Tony Williams

With regard to editing collections, I wonder if you could say a little about what you think makes a good editor?

Care, attentiveness; the ability to listen as well as challenge and gently support writers to make their poems the very best they can be.

I tend to edit collections in several stages – there is no point going at poems with the hedge shears and hacking at them – that way you lose the nuances. You want to tread with care and see what’s beneath the wilder fringes of a poem! And often, you are trying not lose too much of that essential wildness in the editing process. I also want to build a good editorial relationship with that poet – to better understand where they are coming from, what’s at the heart of their writing and what we need to fix and what we need to just tweak and refine. Every single poet and collection is different, and will need differing amounts and types of editorial input.

It’s about being respectful, but also being able to challenge and ask questions of poets – ‘what does this mean’, ‘why this word/phrase’ or ‘what are you trying to say here?’. We’ll talk these things through, and if a poet has a good enough reason for something, it’ll stay. There’s this mutual trust too – so I’ll take that leap of faith with them in cases where I can see and understand something matters and is important to leave in, even if that moment I’ve not quite grasped it myself. No editor is infallible or perfect, after all; you have to be willing to go with some things in poems, give them time to settle like sediment, trust the poet in what they’re doing.

Matt's Book

 Matt Merrit’s Elephant Tests
Read a review here.

 Would it be possible to broadly define a style, a particular type of work that Nine Arches are most likely to be interested in?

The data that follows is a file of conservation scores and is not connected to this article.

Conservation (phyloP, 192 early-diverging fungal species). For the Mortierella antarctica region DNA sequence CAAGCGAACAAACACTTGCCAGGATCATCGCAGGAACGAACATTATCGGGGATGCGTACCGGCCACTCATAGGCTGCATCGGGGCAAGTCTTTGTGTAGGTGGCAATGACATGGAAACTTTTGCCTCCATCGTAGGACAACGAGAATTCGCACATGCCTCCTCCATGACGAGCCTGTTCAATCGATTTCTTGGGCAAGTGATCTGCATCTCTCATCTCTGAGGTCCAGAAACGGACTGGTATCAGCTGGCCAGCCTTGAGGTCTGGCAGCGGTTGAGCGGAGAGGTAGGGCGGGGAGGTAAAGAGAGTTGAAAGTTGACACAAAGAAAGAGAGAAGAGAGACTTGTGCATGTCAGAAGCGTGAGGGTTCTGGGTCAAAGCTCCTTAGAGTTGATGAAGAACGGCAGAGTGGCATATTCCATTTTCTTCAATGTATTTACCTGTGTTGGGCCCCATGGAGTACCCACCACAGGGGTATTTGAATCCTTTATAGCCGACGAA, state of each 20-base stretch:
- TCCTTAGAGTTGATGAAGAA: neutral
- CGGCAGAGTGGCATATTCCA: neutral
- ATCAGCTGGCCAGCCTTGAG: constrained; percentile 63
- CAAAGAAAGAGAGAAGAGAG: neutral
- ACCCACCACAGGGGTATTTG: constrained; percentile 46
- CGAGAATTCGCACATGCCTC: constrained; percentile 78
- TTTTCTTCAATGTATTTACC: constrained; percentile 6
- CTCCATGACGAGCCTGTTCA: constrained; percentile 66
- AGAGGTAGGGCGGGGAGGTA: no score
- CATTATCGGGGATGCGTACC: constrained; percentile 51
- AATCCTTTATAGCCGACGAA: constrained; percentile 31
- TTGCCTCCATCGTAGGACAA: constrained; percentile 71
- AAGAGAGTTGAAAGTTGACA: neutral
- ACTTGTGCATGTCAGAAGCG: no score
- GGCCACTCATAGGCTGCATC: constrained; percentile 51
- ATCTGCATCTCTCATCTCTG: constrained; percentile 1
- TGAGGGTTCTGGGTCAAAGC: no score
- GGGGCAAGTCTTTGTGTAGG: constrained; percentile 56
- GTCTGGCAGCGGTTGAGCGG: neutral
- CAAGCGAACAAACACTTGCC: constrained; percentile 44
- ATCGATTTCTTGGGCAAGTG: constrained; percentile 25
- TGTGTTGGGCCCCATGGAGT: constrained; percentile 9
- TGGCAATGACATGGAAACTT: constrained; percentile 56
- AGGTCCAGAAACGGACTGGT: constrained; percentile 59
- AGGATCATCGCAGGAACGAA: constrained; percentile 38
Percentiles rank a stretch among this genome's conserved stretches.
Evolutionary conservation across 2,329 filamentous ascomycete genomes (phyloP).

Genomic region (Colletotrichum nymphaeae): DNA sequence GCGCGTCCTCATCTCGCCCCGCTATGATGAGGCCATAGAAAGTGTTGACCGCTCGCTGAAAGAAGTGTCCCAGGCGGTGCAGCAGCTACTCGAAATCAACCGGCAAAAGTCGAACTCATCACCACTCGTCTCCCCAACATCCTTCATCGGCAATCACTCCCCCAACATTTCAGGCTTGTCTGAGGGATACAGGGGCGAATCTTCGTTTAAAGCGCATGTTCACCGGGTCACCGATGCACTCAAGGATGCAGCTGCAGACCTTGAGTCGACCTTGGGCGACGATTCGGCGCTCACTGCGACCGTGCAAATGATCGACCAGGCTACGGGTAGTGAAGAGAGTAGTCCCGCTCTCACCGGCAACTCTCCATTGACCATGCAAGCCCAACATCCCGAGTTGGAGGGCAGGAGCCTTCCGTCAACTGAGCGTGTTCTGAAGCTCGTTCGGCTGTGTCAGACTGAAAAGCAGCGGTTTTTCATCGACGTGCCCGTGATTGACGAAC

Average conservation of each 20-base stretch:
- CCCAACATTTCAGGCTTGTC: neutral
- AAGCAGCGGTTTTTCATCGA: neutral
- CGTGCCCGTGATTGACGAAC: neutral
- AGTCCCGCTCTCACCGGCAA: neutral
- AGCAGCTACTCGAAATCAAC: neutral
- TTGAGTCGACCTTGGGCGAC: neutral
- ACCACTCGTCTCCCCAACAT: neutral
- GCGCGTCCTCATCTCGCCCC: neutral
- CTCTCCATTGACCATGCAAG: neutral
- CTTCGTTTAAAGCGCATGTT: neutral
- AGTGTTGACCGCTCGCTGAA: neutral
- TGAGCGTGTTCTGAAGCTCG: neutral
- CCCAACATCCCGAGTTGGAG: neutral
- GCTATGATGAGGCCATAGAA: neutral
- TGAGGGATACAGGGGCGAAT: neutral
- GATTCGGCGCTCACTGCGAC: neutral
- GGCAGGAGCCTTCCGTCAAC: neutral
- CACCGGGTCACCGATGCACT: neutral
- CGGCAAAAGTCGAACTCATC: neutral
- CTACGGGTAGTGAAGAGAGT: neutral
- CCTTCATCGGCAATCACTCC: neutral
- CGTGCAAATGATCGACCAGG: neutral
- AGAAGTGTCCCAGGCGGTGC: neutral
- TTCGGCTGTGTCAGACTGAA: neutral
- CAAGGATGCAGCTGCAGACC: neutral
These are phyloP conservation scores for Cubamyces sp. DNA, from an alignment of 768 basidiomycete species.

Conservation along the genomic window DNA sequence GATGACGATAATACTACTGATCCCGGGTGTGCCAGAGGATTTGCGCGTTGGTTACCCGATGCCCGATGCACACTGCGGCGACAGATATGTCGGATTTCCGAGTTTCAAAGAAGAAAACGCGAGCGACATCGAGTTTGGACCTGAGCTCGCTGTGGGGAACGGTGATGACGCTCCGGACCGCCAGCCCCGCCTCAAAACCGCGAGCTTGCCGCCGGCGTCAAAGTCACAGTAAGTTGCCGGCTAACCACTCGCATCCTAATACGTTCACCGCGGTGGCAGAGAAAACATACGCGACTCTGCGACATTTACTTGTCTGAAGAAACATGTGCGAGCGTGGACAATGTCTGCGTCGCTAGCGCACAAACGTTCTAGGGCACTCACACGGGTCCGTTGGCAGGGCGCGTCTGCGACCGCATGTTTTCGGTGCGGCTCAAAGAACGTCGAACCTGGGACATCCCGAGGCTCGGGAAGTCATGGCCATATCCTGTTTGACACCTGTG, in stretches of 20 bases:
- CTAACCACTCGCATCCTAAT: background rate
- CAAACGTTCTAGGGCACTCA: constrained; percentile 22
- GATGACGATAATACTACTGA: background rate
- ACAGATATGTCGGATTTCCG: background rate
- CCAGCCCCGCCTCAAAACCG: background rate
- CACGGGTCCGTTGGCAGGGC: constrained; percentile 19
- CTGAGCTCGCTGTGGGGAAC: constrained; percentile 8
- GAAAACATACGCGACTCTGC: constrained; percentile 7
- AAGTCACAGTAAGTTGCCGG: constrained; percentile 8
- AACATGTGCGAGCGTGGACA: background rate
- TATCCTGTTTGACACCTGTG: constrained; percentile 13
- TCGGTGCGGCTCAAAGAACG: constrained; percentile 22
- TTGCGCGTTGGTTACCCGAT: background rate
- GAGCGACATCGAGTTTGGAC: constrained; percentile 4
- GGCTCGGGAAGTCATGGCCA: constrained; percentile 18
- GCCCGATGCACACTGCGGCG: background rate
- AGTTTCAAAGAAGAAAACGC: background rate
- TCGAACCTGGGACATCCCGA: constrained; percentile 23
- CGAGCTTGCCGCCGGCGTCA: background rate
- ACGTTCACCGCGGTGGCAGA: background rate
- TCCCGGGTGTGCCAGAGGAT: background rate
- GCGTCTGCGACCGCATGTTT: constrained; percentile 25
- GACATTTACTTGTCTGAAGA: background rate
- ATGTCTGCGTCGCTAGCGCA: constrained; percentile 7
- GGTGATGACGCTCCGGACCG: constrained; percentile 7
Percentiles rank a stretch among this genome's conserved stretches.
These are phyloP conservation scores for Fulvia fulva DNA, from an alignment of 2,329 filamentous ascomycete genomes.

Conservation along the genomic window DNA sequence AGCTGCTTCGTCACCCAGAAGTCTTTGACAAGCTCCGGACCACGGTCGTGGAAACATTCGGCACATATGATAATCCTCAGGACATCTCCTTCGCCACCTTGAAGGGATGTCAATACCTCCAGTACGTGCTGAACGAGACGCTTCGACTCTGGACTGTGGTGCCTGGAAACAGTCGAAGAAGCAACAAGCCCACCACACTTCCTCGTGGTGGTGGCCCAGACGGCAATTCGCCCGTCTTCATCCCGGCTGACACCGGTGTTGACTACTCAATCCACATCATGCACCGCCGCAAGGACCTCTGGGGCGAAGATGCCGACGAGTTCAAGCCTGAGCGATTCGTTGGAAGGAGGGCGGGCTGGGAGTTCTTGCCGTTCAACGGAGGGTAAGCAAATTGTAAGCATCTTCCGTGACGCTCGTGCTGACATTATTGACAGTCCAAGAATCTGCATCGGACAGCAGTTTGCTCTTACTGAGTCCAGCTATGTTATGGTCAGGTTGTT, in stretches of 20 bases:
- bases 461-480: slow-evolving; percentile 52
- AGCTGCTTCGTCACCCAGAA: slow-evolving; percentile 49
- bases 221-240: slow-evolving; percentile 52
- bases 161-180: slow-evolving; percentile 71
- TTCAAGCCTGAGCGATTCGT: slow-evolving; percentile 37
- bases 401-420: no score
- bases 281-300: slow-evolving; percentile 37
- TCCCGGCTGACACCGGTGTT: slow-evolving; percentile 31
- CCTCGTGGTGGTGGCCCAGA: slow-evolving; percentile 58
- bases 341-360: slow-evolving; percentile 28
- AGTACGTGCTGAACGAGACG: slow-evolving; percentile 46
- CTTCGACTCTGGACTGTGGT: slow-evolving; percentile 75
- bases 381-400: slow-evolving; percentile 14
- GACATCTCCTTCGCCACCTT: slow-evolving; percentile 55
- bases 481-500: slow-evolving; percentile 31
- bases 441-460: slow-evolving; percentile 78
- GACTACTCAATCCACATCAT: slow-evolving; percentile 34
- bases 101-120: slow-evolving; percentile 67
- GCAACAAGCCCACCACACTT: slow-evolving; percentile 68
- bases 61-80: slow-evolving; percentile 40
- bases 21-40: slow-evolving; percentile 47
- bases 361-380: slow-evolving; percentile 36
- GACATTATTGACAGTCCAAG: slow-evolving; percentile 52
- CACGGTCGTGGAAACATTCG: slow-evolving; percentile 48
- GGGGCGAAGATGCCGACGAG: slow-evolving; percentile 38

I usually do resist trying to be pigeonholed like this, and I don’t like to define what Nine Arches does too much, as I think it’s both limiting to our existing poets and to those who might read, buy or submit to us. I like to surprise and be surprised!

But if we are going to try to talk about what I’m looking for in a poetry collection, I am most interested in original and striking work that speaks with its own, distinct voice. Poets who aren’t trying to be like anyone else. And poets who keep trying to get better, evolve, do their thing differently or simply just grow as a writer and have a unique perspective on things to offer readers and audiences.

In many ways it is so much easier to tell you what I’m not looking for!

I wondered if your role as an editor has had any effect your own writing, and if so how?

Yes – mainly in that I don’t have very much time to write now I’m an editor! But joking aside, actually, most of the impact is far more positive on the whole. You can’t be precious about your own poems when you have to so objective about other peoples’ poems. So you do become a quicker, more decisive editor of your own work. Being an editor does allow you to develop a bit more detachment in the process of redrafting and refining the poems – and makes you less tolerant of darlings and suspected flim-flammery in your own poems. If I can’t convince myself of the need to keep something, or if I can take it away and, like a Jenga tower, the rest of the poem still stands, I know it’s right to edit it out.